No amount of money is too much for a food or beverage company to spend when food safety is at risk. And that’s exactly what some bad apples are spending these days, as recent evidence and food safety scares indicate. But even in a recession, the price of upgrading your plant is nowhere near the cost of not doing so.
If you ignore food safety issues – a leaky roof, standing water, improper separation of raw from finished goods – you’re not just cheap, you may be a criminal. When you knowingly let pathogens roam free, you give the food industry a black eye, and you could end up sharing a bunk bed with someone like Bernie Madoff.
Stewart Parnell, CEO of Peanut Corp. of America is not there (yet) but a criminal investigation is under way. In light of that recent national food scare and scandal, it’s stupefying to hear from one architecture, enfgineering and construction (AEC) firm representative that a call just came in from a peanut company seeking a food safety audit. The peanut processor had no formal program to segregate its raw materials from finished product.
Regulations or market forces can drive a company to make upgrades. These include ongoing HACCP and international ISO 22000 programs, standards from AIB International (www.aibonline.org), the SQF Institute’s Safe Quality Foods Initiative (www.sqfi.com), or Wal-Mart, which is backing SQF as part of a worldwide effort to force the food industry to meet safety standards.
Areas affected by standards and regulations include items that are traditional safety matters, such as pathogen detection and prevention, to measures that related to allergens and even organic processes. One major factor that ties all of these together falls under the category of segregation.
Segregating raw from finished goods or ready-to-eat products encompasses how plants design physical storage areas as well as processing, packaging and even process and utility air and water flows. It’s long been a standard to maintain higher pressure in production areas, as seen in meat and poultry clean rooms.
Segregating materials that cause allergic reactions such as peanuts, milk/eggs, soy wheat, and fish/shellfish, has become another requirement. Even organic food products require segregation of equipment for organic processing.
Solutions can be low-tech or high. For example, one of the easiest and most beneficial food-safety moves is controlling access and traffic through the plant with color-coded stripes or room surfaces. This is a classic way to reduce the likelihood of cross-contamination as employees move from one area of the facility to another.
A high-tech version of that includes engineering the flow of personnel to minimize cross-contamination, using computer modeling during the initial stages of facility design, according to Vince DiPofi, senior vice president and head of food and beverage for SSOE Architects + Engineers (www.ssoe.com), Toledo, Ohio.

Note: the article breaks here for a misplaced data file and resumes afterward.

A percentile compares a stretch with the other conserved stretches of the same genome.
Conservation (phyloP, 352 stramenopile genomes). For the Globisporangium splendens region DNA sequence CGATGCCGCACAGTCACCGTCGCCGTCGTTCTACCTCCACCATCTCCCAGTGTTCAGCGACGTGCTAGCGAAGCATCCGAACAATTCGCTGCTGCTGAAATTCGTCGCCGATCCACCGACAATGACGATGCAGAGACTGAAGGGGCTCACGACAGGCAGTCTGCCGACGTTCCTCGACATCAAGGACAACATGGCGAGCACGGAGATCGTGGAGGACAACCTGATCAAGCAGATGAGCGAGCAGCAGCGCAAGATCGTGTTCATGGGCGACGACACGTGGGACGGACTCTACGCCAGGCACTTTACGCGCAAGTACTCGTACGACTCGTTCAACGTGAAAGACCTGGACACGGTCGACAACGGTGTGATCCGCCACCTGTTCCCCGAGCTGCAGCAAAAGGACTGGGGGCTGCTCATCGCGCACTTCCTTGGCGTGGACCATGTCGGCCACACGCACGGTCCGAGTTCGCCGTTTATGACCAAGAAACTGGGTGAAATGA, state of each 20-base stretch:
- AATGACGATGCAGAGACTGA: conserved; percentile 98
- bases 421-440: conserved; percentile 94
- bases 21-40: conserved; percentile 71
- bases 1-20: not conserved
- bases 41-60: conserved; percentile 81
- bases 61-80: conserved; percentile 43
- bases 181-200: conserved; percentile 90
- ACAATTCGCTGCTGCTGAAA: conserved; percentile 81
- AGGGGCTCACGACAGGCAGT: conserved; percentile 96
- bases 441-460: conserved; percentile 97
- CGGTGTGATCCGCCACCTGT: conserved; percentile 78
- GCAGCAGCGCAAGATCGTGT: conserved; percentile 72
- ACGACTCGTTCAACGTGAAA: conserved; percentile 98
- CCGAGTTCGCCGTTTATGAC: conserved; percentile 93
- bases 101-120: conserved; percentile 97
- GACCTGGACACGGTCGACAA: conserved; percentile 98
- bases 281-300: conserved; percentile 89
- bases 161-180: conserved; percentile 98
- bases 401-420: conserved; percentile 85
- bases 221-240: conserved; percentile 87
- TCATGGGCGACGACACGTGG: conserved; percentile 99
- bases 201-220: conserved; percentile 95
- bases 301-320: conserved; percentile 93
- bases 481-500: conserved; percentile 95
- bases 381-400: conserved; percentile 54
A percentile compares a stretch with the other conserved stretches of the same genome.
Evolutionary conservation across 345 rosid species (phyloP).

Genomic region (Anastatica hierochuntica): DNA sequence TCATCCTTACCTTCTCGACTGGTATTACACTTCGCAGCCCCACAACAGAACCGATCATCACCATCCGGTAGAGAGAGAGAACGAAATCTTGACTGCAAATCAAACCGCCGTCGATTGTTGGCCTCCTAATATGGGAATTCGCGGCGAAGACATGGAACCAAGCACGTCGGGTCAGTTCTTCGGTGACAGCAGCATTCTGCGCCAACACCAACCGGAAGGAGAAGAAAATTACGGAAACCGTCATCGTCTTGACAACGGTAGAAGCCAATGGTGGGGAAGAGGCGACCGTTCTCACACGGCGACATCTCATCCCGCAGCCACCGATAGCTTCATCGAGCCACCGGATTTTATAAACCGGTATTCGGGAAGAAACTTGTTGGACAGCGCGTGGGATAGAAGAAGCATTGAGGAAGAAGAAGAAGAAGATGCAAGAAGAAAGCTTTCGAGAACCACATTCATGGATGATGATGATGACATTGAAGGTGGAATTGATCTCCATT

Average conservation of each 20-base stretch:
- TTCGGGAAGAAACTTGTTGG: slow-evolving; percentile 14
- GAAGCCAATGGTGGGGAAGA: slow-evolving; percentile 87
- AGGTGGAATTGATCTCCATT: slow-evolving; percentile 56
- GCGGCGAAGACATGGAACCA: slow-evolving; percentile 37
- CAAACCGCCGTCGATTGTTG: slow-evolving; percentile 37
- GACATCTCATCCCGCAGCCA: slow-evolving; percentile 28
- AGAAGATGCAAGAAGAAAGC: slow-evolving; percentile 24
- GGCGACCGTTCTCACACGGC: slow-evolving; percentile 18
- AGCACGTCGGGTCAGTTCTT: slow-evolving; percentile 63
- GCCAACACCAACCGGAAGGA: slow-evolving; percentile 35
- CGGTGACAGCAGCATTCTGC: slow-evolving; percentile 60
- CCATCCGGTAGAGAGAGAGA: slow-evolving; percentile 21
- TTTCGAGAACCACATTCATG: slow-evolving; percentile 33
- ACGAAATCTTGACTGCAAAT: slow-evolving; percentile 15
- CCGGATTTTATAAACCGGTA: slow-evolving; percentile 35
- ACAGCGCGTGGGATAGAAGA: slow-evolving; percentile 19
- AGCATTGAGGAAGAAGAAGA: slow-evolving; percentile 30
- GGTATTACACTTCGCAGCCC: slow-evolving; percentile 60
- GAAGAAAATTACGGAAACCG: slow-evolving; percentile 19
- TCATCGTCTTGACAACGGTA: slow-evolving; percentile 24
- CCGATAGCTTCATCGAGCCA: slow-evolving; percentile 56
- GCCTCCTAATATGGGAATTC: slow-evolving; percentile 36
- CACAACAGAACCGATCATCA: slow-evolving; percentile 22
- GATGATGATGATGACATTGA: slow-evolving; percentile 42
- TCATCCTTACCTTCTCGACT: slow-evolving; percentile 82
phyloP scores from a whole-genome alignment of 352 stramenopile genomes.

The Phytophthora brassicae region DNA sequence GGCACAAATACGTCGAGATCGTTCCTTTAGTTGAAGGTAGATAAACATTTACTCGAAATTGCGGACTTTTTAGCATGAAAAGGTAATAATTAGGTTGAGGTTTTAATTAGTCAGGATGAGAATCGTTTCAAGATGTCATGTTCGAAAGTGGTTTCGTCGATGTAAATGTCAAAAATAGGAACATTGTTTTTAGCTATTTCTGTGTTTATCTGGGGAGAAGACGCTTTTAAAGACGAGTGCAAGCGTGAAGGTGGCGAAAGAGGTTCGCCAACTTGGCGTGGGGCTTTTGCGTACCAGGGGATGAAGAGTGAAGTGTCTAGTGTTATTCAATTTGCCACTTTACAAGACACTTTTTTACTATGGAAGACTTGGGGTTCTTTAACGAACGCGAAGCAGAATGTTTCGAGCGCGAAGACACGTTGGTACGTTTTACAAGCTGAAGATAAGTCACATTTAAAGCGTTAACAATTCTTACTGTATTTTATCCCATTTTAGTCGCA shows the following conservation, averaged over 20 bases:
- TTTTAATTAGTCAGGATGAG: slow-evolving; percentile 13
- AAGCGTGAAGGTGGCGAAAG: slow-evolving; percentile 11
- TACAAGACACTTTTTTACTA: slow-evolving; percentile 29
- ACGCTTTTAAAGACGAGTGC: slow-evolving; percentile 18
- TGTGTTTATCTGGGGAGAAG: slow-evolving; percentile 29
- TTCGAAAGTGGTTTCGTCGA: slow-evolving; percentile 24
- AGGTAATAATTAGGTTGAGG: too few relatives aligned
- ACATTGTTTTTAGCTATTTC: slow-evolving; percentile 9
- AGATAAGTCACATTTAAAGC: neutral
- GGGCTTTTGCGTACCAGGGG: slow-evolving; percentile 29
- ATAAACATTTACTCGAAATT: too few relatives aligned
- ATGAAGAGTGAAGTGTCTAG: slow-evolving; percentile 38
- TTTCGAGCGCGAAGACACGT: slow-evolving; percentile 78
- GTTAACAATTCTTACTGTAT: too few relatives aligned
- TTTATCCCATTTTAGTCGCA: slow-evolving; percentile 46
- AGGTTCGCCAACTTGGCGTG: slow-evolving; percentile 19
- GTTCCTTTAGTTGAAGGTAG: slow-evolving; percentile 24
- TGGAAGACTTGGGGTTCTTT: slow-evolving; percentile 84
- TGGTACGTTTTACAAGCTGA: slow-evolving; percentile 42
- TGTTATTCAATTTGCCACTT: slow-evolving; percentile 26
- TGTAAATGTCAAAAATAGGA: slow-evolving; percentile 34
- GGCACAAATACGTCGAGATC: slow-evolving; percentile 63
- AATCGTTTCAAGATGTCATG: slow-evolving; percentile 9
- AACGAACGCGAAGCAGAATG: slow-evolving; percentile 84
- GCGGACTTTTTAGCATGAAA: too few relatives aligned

Plant managers who fail to follow the rules face losing business – including theirs – or fines for negligence. Due to increased fines by OSHA, plant renovations and facility designs have stepped up personnel safety considerations, says DiPofi. “Likewise, personnel hygiene practices, which are a mindset very similar to good housekeeping, and personnel safety must be at the top of the list of design requirements, along with the HACCP/ISO 22000 program when planning renovations and new plant design.”
Another Wal-Mart effect
Indications from the AEC community are that all responsible food companies are undergoing audits, largely pressured by Wal-Mart Stores, followed by other large retail and foodservice customers. This affects not only direct suppliers but the contract packers who do business with them, because safety precautions and traceability in the event something goes wrong goes all the way from the retailer to the farm.
“What these retailers are saying is that the government isn’t good enough, you’re not good enough and we are going to mandate certain guidelines and inspect your plant,” says Bob Graham, vice president of the food and consumer products group at The Austin Co. (www.theaustin.com), Cleveland. “What this amounts to is that you have to have a suitable program for traceability from the time a raw material enters your plant until it’s shipped to the consumer.” He notes that “almost all the plants out there have some level of compliance” to regulatory and voluntary food safety programs.
The latter – “voluntary” food safety programs – may be more perilous to the bottom line, because “Wal-Mart will inspect and tell you, ‘You’re not meeting the guidelines we have for this plant. You have 60 [or] 90 days, and we’ll be back. Or we won’t do business with you anymore,’ ” says Mike Pierce, senior vice president of sales & marketing for Austin.
AEC firms that work in food plants are in the food safety business because their customers are smack in the middle of the farm-to-fork supply chain. Food safety considerations affect everything from the shell of the building to equipment layout to the safe handling and storage of food. Graham says his firm has been contacted by “everyone from the Krafts of the world on down to the smaller national or regional people who know this is going to be mandated – or already has been mandated by the big retailers.”